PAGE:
For many decades, mental health struggles were a social taboo in New Jersey, and that extended to the workplace. While countless people suffered from mental health issues, they tended to be kept under wraps, and as a result employers rarely had to directly address mental health.
However, our society is growing more enlightened about mental health, and as the stigma fades away employers are now reckoning with the impact of mental health and how to safeguard their employees’ mental health. Depending on the circumstances, this can extend to offering workers’ compensation for mental health issues.
What makes a mental health issue viable for workers comp?
Just like with physical injuries or ailments, not all mental health issues fall under the umbrella of a condition covered by workers’ compensation. While many mental health conditions can be debilitating and require extensive treatment, mental health issues compensable under workers’ compensation must meet several criteria.
One of the most important is that the condition arises from or relates to the job or work itself. If you’re unable to prove or demonstrate that causality, it’s unlikely workers’ compensation will cover your mental health condition.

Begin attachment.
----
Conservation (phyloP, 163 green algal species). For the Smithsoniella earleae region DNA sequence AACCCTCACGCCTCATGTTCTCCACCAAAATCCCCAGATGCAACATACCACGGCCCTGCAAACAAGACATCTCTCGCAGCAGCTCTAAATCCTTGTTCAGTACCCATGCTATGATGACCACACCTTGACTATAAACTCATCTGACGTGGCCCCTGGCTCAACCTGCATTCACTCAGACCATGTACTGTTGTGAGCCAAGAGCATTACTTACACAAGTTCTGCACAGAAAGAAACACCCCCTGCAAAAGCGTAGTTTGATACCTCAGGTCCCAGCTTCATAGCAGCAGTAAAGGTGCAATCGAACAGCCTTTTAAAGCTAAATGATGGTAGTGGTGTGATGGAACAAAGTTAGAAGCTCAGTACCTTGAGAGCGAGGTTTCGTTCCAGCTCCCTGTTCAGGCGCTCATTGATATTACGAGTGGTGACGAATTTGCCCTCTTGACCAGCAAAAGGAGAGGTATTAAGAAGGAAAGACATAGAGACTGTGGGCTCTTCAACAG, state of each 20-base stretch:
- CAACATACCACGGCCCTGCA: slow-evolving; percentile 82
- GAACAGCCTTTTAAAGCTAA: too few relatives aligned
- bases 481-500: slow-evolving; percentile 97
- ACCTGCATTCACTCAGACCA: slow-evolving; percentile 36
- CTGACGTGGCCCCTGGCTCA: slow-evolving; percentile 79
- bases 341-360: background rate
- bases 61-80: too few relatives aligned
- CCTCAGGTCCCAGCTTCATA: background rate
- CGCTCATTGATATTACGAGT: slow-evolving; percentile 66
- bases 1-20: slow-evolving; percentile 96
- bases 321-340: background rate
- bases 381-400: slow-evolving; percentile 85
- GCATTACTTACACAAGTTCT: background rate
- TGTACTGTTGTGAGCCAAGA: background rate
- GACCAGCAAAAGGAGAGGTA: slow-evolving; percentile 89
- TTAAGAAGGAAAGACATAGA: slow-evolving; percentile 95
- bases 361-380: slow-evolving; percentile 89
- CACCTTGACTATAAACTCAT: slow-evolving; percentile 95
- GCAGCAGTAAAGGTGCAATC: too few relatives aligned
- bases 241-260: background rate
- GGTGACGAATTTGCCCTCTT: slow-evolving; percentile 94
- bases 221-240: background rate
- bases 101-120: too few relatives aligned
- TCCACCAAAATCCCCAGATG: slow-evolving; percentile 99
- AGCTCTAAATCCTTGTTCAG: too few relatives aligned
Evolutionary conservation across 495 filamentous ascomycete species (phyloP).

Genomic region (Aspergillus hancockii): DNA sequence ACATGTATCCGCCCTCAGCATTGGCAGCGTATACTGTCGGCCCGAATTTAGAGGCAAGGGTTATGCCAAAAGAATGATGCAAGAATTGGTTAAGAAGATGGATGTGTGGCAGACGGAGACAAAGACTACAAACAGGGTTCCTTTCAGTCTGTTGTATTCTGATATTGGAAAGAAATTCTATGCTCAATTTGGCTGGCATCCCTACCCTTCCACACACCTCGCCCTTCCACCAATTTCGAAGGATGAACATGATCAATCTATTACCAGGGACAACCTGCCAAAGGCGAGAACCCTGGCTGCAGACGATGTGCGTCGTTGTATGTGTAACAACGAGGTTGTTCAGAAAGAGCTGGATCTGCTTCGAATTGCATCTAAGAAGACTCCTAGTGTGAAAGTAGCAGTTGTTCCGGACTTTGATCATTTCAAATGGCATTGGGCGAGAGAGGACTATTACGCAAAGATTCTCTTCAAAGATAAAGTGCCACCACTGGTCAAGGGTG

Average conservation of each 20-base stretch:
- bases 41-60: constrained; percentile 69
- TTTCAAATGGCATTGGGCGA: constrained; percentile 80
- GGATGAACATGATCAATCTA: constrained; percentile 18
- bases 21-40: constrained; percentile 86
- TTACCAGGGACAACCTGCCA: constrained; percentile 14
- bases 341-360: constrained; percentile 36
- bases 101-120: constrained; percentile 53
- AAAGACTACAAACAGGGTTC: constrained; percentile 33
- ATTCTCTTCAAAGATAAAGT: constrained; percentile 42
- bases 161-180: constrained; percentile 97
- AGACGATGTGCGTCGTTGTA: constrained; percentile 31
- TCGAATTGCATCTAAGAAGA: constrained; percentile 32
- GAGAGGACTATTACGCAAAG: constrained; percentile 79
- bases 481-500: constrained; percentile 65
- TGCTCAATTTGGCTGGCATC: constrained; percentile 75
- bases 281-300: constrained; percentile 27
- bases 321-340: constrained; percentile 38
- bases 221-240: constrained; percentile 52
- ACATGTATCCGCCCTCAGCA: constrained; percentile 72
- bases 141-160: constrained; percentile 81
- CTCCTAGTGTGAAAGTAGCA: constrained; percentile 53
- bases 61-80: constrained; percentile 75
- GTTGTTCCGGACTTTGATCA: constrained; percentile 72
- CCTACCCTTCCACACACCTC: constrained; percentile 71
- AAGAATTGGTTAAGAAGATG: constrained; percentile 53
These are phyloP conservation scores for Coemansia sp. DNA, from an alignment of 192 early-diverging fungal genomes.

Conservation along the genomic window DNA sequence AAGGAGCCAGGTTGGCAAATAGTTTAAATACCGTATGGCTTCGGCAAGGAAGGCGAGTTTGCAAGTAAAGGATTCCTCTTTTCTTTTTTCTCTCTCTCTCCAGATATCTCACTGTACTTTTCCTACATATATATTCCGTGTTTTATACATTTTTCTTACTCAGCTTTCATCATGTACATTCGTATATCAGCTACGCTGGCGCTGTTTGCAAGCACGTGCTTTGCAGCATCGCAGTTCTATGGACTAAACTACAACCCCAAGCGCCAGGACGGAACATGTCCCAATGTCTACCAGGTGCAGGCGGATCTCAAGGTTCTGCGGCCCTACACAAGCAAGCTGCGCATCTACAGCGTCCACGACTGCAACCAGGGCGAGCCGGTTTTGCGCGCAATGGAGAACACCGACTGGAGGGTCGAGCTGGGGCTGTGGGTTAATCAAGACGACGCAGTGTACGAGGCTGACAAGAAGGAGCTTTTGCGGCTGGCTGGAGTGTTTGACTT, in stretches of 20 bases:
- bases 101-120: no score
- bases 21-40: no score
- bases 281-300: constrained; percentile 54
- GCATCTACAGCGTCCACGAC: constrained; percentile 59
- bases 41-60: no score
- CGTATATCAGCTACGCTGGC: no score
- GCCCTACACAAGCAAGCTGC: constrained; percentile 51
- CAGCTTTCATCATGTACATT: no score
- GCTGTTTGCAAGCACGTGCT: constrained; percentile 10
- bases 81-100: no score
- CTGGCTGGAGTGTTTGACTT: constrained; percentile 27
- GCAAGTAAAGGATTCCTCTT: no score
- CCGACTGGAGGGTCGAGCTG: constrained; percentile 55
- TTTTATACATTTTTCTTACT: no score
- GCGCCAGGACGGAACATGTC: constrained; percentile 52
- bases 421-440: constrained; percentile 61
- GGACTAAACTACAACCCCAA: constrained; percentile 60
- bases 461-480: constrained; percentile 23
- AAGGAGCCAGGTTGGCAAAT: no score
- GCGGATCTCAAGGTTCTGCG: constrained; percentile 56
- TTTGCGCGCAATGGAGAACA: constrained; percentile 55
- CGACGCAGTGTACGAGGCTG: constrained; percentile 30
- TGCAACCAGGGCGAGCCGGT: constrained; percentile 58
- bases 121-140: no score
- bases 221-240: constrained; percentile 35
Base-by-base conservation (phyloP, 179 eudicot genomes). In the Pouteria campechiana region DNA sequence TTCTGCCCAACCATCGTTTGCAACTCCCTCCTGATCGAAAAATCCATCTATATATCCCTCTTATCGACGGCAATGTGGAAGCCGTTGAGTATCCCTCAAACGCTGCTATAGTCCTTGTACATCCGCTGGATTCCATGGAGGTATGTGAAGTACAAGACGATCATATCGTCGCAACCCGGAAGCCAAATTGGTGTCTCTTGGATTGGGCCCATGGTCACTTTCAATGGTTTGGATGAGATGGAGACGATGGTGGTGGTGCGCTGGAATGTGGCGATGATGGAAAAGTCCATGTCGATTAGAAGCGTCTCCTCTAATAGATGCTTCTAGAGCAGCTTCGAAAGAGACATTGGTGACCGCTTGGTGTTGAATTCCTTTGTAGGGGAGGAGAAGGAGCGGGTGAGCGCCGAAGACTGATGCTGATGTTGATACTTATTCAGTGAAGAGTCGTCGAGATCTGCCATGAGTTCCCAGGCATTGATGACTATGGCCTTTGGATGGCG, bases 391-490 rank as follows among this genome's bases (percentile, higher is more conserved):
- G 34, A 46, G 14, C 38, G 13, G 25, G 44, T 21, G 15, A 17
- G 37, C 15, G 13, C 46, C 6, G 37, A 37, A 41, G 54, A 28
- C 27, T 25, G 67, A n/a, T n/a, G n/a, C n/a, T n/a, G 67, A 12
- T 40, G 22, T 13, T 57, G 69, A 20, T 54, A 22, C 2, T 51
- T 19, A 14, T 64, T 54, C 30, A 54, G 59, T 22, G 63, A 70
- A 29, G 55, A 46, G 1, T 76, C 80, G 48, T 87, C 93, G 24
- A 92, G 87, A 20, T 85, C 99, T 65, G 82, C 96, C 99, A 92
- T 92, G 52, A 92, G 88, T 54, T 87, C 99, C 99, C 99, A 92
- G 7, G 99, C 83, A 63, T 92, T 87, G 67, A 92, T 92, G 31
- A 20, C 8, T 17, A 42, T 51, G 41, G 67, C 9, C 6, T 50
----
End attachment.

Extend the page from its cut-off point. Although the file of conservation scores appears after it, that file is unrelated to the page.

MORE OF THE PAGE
One prominent example of a mental health condition generally covered by workers’ compensation is trauma caused by observing or experiencing a tragic or upsetting event. For instance, first responders like medical care professionals, firefighters and police may encounter situations that take a heavy mental toll. But any profession has the potential to present a worker with a similar situation.
Proactive steps toward better mental health on the job
Many employers are beginning to realize the benefits of addressing mental health with their employees. As a result, they’re beginning to offer more programs and options to employees for maintaining their mental health, as well as diagnosis and treatment programs in the event that an employee is dealing with mental health issues.
Additionally, numerous employers have identified offering flexibility to employees as a key step to improving mental health. By empowering employees to make decisions about their work conditions, these employers reap the benefits of improved employee mental health.
Workers’ compensation isn’t just for physical conditions anymore. Mental health issues may be covered by workers’ comp, and if you qualify, it’s crucial that you understand your rights and options.